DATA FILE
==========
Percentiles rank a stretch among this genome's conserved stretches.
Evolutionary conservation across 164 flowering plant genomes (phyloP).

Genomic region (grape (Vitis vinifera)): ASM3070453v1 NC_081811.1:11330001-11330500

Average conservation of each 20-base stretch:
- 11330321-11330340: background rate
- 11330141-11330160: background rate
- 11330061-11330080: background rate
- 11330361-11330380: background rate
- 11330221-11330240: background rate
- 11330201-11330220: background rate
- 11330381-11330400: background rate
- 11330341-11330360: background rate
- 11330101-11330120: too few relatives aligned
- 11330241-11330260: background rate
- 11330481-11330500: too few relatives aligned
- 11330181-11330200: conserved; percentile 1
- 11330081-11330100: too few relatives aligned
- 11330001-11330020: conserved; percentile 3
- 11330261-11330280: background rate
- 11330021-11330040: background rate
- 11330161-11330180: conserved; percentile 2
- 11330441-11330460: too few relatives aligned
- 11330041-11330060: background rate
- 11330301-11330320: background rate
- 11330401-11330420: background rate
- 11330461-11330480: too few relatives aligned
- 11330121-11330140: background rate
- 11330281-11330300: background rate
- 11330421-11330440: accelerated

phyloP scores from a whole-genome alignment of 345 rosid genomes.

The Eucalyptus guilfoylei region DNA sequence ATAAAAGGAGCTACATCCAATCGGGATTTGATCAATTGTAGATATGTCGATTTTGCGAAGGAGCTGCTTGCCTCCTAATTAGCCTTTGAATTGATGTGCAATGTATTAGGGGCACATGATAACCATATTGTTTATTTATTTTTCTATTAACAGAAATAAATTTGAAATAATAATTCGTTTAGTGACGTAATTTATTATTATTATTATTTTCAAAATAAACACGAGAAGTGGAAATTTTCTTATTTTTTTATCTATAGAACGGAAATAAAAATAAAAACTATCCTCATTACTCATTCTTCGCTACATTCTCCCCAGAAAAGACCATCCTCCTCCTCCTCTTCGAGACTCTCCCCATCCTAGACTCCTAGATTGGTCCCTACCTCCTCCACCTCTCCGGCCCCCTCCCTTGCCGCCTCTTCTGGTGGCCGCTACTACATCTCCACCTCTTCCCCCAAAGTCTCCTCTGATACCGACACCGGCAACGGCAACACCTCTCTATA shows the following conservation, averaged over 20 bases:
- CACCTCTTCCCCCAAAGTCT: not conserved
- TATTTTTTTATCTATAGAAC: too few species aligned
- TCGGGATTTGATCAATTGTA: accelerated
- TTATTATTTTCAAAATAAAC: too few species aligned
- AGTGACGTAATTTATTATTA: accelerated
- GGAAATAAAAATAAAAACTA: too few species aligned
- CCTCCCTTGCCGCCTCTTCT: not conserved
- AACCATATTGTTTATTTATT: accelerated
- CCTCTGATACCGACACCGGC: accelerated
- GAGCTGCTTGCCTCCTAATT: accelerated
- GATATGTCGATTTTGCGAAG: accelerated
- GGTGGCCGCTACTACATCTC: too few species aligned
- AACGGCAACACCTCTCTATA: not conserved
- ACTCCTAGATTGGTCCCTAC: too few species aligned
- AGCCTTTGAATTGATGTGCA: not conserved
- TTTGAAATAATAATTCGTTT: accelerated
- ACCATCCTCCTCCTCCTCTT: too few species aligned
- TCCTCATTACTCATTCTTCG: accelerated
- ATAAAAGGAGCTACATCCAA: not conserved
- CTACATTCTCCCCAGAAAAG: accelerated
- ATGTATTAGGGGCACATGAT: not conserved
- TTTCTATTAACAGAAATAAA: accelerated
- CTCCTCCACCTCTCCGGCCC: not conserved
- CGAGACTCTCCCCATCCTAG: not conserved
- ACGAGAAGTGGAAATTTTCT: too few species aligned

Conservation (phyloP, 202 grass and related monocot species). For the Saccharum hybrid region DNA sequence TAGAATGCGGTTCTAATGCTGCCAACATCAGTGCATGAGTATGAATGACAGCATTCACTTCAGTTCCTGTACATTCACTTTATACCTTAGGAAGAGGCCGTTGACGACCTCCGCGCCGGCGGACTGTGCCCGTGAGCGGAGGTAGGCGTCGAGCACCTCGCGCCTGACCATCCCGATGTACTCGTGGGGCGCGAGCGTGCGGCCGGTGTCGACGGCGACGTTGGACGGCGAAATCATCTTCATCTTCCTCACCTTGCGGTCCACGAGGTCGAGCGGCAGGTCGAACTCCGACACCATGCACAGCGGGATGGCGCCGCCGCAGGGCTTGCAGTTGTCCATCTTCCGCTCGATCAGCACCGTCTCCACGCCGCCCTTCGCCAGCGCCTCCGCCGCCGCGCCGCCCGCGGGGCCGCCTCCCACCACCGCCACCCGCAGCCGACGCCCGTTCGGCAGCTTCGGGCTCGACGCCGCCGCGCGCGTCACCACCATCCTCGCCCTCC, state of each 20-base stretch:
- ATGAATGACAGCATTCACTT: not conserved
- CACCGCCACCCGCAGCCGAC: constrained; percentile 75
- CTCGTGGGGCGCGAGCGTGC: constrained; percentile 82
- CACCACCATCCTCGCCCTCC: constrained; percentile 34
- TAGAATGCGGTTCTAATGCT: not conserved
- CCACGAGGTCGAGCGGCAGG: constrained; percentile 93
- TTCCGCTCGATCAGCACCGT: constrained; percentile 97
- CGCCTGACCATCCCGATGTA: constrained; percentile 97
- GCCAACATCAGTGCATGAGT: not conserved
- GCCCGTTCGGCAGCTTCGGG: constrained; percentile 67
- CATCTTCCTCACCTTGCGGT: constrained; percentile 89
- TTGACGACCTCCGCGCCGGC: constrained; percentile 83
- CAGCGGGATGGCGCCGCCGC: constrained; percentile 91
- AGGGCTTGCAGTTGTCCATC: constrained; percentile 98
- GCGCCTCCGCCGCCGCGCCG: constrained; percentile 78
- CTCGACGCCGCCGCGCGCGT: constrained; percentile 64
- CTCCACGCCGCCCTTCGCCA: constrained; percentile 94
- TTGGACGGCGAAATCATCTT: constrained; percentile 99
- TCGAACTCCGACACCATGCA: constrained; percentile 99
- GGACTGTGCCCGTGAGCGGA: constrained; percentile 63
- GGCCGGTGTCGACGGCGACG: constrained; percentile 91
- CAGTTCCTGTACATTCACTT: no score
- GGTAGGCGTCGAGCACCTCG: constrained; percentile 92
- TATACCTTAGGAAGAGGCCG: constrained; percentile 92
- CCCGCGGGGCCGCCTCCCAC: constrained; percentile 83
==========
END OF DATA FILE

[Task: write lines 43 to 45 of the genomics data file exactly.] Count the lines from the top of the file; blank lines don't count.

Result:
- GGTGGCCGCTACTACATCTC: too few species aligned
- AACGGCAACACCTCTCTATA: not conserved
- ACTCCTAGATTGGTCCCTAC: too few species aligned